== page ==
Review by Natalie Zed; Concert Photos by Phil Miller
Most of my social interaction these days can be summed up with the phrase “watching lovely people do very strange things.” It’s one of the things I love most about Toronto: on any given night, I can attend a strip spelling bee or a pillow fight, or go to a metal show and see some absolutely killer local bands bring on the weird.
The Hard Luck Bar has undergone a small but significant renovation since I was there last. A plywood wall has been constructed just inside the main door, ostensibly in an attempt to contain some of the noise being generated on the stage. While it does help to keep the sound under control, it also keeps all of the heat in. The Hard Luck Bar is now a warmer venue that it has even been before. The fans positioned around the stage helped a little, but just about everyone who performed at this event were clearly suffering under the lights.
The first band to brave the heat was Eyeswithoutaface, whom I’d had no exposure to prior to this show. When I asked about them, a fellow audience member described them as industrial- and sludge-influenced. Having no expectations, I was very pleasantly surprised by how much I enjoyed the set. Their sound was emotive and evocative, with lots of drone but nonetheless quite precise. Their music was defined by a sense of urgency and forward movement that served them well.
Sylvus played next, performing their first show in nearly a year. Their lineup underwent significant changes (they no longer have a keyboardist and have replaced their bassist). In response, they made a bold move and decided to recast their identity, build something new with their current lineup rather than attempt to modify songs that no longer suited this incarnation of the band. As a result, their material is all quite new; when I asked, they referred to their songs by number rather than title (song 3, song 4). They also performed an excellent cover of Windir‘s “The Spiritlord.” Sylvus embodies a lot of what I love about local bands: they provide the audience with the unique opportunity to see a band not as a static thing, but as a shifting organism in a constant state of being rebuilt. There’s a kind of intimacy to this type of performance that is unique. Playing for the first time after a hiatus is an act of bravery, as is trying out new songs in front of a live audience. The band members are all gregarious, generous people, actively soliciting feedback. And I have to say that I dig their mew material. Darcy Ibson’s vocals are impressive; I was particularly glad that he performed “The Spiritlord” as it demonstrated his range. Every member of the band has a striking physical and performative presence on stage, and I eagerly look forward to seeing them again.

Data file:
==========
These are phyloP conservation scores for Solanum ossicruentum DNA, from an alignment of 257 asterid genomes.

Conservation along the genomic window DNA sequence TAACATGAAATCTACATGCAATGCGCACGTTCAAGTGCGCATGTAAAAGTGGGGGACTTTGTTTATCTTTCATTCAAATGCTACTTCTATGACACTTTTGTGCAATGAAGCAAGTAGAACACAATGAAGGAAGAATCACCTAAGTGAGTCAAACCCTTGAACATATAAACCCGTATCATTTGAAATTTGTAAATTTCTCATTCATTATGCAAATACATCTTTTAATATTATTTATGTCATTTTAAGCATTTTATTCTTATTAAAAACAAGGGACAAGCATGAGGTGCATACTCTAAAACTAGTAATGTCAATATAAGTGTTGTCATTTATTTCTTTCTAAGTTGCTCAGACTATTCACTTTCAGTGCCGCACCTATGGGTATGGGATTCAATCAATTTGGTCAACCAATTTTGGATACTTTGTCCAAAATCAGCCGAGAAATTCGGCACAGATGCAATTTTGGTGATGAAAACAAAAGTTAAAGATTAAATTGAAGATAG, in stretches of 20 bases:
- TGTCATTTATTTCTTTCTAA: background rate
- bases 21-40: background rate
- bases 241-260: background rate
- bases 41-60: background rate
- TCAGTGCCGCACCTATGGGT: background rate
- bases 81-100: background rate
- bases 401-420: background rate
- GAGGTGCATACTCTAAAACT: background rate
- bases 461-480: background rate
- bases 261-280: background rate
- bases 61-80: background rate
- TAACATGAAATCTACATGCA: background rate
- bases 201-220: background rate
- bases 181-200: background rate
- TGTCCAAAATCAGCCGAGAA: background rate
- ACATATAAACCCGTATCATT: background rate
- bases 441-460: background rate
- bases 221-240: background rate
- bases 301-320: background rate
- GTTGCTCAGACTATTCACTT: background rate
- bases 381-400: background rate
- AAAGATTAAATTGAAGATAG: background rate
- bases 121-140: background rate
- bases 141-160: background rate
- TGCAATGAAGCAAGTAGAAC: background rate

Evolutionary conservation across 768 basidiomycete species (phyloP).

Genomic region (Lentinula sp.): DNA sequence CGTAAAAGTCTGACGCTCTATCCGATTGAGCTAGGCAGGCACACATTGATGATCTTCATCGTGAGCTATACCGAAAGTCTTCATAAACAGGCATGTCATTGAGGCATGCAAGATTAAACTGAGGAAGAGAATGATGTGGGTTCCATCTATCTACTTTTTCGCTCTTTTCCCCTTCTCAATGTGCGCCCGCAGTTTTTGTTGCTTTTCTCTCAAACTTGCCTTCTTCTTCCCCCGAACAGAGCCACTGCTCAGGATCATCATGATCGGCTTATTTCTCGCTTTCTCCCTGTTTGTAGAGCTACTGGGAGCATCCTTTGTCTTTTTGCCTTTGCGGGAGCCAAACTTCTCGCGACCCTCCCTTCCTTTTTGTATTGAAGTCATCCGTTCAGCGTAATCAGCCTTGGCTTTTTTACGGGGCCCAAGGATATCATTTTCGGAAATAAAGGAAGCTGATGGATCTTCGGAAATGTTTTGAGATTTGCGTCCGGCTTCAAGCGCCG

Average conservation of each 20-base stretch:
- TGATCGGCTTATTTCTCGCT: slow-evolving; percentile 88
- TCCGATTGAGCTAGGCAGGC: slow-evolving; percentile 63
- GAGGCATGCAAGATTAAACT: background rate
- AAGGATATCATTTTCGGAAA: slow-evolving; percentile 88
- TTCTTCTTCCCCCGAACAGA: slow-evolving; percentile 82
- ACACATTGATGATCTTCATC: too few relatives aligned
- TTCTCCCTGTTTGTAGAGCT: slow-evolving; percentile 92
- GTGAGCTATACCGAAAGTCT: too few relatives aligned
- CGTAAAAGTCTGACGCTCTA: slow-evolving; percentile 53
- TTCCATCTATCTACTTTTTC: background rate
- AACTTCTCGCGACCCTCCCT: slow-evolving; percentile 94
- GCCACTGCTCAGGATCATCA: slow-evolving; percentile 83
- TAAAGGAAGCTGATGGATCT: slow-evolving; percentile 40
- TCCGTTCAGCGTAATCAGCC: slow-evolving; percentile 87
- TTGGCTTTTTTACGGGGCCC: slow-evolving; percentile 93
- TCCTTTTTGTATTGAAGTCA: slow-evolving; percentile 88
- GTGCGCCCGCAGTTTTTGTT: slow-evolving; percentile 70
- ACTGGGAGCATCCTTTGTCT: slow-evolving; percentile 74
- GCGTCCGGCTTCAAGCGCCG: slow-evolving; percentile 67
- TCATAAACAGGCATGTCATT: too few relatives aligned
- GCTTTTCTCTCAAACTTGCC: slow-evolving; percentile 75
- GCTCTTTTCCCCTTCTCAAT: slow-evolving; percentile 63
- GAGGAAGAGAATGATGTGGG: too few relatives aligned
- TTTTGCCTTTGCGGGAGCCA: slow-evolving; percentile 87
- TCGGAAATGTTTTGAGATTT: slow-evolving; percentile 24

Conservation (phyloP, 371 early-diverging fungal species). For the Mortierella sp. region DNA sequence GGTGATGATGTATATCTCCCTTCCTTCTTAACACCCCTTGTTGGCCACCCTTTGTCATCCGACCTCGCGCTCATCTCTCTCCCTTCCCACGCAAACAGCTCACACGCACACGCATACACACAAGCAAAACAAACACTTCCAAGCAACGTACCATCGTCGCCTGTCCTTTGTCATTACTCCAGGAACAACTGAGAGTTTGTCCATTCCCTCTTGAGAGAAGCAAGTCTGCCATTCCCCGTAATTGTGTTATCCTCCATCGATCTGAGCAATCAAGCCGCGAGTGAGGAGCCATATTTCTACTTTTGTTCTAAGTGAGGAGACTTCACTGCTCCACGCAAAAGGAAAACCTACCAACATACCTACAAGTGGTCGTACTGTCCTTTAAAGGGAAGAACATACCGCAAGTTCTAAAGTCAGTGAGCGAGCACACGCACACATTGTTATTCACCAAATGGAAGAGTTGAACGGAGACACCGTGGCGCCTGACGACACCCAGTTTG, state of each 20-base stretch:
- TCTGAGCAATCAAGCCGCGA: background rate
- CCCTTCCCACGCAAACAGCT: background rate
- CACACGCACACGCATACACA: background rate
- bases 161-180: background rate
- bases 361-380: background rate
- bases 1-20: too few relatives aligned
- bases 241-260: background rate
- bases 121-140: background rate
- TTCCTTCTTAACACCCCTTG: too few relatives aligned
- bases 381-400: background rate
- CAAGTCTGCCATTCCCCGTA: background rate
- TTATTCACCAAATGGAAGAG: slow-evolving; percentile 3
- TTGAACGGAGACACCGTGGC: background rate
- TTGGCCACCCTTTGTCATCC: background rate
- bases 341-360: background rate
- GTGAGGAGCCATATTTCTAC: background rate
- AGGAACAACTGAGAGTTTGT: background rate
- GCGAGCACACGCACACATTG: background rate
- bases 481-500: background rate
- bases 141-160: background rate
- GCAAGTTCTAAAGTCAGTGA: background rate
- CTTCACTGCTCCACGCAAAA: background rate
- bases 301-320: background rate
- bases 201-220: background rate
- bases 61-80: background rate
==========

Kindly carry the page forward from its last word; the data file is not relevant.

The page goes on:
Vilipend performed in the penultimate slot, and brought a completely different kind of energy into the room. This was my first experience with Vilipend; their is not music that is easy, or comfortable, or easy to sink into. It is downright confrontational and unapologetic in its violence. Their sound is also so strangely welcoming, in that it provides the audience with a potential for catharsis, an opportunity for release. The band members seem impervious to pain and injury, especially singer Christopher Gramlich, who heaves and howls and throws himself around mercilessly. I was nearly got whipped in the face with the mic cord more than once. Of course, I loved it. Of course, I would see them again.
The final band to perform were local barons of weirdness, Thantifaxath, whom I have seen twice before: once opening for Alcest (which I really enjoyed and still think of as their best performance) and again at Duffy’s tavern (where the space was small and the rest of the programming unsuited to their aesthetic). They have a solid conceptual framework, though they are clearly still fine-tuning the details. All three band members, all of whom are exceptionally talented musicians, play in full-length cloaks. Their music is tight and walks a fine line between the alienating and the intimate, and their visual aesthetic mirrors this. One of the band members, Luke Roberts, experimented with performing in bare feet, which I interpreted as an effort to determine how featureless vs. how vulnerable they want to be in their stage presence. Their development as a band is a fascinating process to watch. Thantifaxath certainly keeps me interested, and clearly value exploration over perfection. I admire them for that.